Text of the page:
Mr. Speaker, in 1621, the Pilgrims held a 3-day festival giving thanks to the Lord for a bountiful harvest. They celebrated with the Indians, who had also suffered through a previously hard winter. This feast would become the birth of our national holiday of Thanksgiving.

President Franklin Delano Roosevelt made the fourth Thursday of November the official Thanksgiving day, which we celebrate Thursday next. For the first 150 years, Thanksgiving was celebrated whenever the Colonists believed it was necessary to do so. President George Washington stated in the first Thanksgiving proclamation authorized by Congress in 1789: ``It is the duty of all nations to acknowledge the providence of Almighty God, to be grateful for His benefits and to request His protection and favor. I recommend to the people of the United States a day of public Thanksgiving and prayer to show the many favors of the Almighty and especially the opportunity for this form of government.''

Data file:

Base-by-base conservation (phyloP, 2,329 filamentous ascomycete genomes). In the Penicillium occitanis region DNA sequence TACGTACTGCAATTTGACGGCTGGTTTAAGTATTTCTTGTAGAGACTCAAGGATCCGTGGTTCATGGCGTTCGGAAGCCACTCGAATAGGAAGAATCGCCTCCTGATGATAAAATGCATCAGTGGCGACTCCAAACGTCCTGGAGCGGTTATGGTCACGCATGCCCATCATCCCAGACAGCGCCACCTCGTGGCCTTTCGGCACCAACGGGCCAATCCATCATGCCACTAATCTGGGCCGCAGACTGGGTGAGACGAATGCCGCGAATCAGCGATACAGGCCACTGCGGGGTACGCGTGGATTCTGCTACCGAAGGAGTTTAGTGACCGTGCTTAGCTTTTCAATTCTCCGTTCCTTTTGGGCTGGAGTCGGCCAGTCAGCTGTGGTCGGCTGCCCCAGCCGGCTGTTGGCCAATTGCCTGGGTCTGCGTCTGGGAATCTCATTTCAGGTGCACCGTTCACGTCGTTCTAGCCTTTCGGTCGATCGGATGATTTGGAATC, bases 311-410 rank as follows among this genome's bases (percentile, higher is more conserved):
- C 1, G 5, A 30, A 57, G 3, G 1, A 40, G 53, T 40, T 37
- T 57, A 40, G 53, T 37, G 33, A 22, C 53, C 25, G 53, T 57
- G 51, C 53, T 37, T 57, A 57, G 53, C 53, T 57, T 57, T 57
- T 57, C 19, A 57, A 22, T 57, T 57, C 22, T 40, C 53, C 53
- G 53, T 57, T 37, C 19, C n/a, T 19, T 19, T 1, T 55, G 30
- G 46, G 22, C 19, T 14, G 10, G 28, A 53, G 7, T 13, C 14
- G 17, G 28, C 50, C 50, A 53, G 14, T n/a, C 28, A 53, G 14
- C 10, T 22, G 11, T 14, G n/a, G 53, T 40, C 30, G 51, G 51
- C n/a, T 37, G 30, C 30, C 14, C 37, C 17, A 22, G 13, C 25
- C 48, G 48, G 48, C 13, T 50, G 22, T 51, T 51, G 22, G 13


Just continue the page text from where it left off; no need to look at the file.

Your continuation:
So as this Nation, Mr. Speaker, seems to move toward a secular country, we would do well to remember the purpose of Thanksgiving and the words of the Good Book, which says: ``Unless the Lord watches over the city, those that guard the walls do so in vain.''

And that's just the way it is.